Coroner’s Report: Final Destination 5

The Coroner's Report - Large

By now, you should probably have realized that we will never reach the final destination, since we’re already a destination past that with more on the way. Likewise, you should probably have a pretty good handle on how these things happen. A kid gets a vision of a totally awesome and very lethal disaster, which prompts him and several others to leave the danger zone, abandoning hundreds of others to die. Death, not liking the idea of being cheated, then kills all of the survivors through an elaborate series of accidents. And for the most part, it’s all good.

So recognizing all that, for the fifth installment of the franchise you can just plug in all the new names and faces with the scenario suspension bridge collapse. While there isn’t much new, Final Destination 5 manages to be an entertaining entry in the series, providing plenty of gruesome kills – in three dimensions!! OOoOoOoOoOoooOOOooOoOOOo


The Final Destination franchise is well known for massive body counts and for showing most of them twice. This is no exception. One would assume the bridge collapse kills several hundred people and we see at least 8 specific deaths. Throughout the rest of the film there are at least 10 individual deaths. Conservatively you’d have to put the overall death total somewhere near 400, though that includes disaster.


Here is where the film really delivered for me – gruesome kills. There are several impalements, some delicious rebar through the face, bodies are cut in half, heads are smashed, people are crushed, eyeballs are popped and squished, guts and limbs go flying, a wrench gets embedded in someone’s face, and there are gun shots and a rotisserie spiking. All of that pales to my personal favorite death though – gymnastics accident. BOOM. STUCK THE LANDING.


A big, fat, disappointing zero. Seriously, film, what the efffff?


You can’t escape death. Duh.


It’s not a great movie, in fact, as a film, it’s probably like a C-level average, but once you factor in the gore and the amazing opening credits sequence, it gets a significant bump. The ending was also a clever and satisfying surprise. You see it coming maybe two minutes in advance, but it still tastes just as sweet.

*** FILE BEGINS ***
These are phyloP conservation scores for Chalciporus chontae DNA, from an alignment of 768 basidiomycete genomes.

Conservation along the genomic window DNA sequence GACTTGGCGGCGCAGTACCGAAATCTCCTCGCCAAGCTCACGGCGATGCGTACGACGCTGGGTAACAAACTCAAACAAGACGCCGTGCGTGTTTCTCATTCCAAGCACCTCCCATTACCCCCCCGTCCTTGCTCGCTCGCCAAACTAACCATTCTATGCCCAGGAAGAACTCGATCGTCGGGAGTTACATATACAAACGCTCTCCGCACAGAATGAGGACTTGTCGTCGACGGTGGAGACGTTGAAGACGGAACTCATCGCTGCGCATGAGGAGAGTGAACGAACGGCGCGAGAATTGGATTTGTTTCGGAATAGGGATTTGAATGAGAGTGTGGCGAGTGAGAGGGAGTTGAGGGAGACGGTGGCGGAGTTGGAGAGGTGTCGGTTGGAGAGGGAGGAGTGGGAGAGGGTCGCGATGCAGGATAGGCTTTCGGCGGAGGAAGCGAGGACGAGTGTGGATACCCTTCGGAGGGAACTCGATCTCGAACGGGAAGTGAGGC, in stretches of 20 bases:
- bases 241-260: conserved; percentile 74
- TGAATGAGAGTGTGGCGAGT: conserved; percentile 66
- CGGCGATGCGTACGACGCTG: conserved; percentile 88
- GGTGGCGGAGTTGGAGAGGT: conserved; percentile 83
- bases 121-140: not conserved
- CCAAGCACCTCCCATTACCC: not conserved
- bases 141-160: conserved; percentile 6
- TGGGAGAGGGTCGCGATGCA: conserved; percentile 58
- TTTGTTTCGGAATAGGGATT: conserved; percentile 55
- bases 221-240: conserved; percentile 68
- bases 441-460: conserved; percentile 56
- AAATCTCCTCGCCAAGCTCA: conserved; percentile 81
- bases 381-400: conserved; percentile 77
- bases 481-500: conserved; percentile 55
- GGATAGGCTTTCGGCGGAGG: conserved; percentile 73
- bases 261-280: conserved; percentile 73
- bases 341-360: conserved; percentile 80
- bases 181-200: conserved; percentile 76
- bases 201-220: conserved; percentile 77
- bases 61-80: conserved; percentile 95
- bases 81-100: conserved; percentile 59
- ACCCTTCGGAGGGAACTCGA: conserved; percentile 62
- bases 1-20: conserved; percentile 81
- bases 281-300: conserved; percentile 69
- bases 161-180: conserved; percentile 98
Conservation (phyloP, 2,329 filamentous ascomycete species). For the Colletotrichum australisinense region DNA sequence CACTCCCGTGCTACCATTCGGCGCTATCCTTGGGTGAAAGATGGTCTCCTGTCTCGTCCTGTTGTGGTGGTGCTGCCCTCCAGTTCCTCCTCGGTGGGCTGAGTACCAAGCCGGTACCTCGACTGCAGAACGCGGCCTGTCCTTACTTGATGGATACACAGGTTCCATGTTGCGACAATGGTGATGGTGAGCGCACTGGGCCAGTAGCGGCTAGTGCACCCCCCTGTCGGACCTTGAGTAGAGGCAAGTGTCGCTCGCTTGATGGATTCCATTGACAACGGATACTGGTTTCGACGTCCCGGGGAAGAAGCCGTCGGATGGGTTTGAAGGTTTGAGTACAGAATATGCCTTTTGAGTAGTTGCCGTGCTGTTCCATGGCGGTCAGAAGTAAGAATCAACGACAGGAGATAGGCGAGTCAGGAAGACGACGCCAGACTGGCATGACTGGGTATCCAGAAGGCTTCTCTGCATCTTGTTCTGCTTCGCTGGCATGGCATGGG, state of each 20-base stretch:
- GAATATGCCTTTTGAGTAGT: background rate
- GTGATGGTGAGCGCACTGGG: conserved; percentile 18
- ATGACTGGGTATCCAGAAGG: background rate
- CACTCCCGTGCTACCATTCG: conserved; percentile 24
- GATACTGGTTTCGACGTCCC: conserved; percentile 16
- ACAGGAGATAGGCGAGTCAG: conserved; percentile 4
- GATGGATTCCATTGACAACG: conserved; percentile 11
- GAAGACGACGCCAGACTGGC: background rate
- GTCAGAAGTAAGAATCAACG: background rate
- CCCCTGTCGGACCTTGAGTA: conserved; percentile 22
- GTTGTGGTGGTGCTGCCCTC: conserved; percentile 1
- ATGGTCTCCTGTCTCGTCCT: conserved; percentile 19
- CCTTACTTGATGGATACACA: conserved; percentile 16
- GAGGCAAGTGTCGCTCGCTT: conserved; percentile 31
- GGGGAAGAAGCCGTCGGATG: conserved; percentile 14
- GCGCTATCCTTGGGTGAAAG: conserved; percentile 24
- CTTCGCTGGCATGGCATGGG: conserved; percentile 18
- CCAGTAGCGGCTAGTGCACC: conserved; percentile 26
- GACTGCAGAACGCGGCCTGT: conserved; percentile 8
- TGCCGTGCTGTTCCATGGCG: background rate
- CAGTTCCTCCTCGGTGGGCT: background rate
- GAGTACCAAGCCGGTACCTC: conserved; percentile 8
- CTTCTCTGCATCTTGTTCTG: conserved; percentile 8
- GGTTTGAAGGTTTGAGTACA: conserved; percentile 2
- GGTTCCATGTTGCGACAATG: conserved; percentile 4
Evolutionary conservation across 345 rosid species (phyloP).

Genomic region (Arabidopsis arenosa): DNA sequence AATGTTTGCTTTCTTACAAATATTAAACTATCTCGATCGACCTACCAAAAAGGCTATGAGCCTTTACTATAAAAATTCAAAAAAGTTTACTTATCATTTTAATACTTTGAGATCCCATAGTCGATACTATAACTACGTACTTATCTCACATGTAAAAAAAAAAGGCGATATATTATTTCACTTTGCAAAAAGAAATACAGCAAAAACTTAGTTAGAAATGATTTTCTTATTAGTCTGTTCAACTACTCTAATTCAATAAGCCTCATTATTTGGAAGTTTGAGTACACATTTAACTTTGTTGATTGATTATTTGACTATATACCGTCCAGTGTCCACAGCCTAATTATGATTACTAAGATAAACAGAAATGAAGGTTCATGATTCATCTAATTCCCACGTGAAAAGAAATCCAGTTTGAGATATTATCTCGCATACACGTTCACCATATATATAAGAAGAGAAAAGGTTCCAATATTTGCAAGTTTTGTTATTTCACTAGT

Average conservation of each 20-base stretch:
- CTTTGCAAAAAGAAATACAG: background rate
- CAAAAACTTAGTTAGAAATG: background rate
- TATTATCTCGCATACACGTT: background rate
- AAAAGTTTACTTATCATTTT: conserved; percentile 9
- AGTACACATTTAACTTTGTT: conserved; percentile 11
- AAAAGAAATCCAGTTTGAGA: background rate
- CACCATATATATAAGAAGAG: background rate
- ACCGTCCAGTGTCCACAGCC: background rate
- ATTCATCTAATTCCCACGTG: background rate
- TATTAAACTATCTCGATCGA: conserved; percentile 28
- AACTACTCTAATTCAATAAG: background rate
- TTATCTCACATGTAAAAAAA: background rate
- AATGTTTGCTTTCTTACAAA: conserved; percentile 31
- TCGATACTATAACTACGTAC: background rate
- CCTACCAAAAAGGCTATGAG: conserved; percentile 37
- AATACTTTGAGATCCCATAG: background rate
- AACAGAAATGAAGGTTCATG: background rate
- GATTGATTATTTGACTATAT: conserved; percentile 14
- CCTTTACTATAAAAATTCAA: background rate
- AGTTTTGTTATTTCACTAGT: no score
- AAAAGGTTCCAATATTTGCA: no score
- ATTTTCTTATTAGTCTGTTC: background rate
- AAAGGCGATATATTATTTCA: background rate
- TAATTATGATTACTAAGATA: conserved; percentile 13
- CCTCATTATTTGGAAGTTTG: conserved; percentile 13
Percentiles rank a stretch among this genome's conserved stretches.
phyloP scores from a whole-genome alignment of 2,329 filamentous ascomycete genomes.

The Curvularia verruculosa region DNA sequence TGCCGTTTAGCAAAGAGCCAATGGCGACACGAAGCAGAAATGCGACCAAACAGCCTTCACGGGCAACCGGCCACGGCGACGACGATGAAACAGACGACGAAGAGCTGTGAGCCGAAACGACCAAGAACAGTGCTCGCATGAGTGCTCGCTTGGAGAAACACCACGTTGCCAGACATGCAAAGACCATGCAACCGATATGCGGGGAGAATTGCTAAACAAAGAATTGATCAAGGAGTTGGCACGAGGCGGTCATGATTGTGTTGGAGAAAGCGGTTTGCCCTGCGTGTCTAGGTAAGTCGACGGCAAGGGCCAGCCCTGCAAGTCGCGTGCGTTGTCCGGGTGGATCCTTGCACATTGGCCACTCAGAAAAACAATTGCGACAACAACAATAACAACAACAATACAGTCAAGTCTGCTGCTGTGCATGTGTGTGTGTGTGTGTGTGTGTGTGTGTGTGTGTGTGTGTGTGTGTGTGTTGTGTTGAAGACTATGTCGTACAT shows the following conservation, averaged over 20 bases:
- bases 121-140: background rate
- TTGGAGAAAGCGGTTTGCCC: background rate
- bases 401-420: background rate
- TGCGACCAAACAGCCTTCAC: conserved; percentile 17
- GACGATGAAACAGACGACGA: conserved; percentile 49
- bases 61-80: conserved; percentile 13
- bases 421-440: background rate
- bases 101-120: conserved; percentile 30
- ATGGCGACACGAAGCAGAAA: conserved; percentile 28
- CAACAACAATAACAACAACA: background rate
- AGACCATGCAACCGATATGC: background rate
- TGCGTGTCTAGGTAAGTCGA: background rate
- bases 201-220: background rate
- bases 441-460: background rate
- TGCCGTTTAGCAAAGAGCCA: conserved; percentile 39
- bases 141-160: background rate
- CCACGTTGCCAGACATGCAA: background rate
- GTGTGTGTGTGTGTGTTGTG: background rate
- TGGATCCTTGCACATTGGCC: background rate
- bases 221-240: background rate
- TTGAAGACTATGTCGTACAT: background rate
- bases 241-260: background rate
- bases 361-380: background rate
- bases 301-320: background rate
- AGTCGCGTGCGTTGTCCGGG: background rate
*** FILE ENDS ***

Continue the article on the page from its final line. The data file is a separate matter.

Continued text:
If there is one thing this movie, and the franchise as a whole, have really gotten a handle on, it’s false foreshadowing. We all know someone is about to die, the only question is – how? Director Steven Quale does an effective job of building tension right before the deaths, especially in the gymnastics sequence. There are, as SpikeTV says, a thousand ways to die, and in some of these scenarios, you can identify all one thousand. Every loose bolt, exposed wire, or creaking piece of lattice could strike the fatal blow. Once death has reared its head, you’re on edge. Trying to out-guess him. Sometimes you do, often you don’t and it’s splattertastic.

For those of you looking for something smart or new, look elsewhere. For those of you that have fun with the Final Destination movies, gear up and give this one a shot. It’s definitely not the worst installment, and based on a pure fun level, it’s probably second or third.

Robert Fure is many things: horror expert, ruggedly handsome man of the world, witty prose composer, and writer of his own biography page. Beneath the bravado is a scared little boy, ready to grow into an awesome man and make lies about a scared little boy inside of him. Wait a minute...

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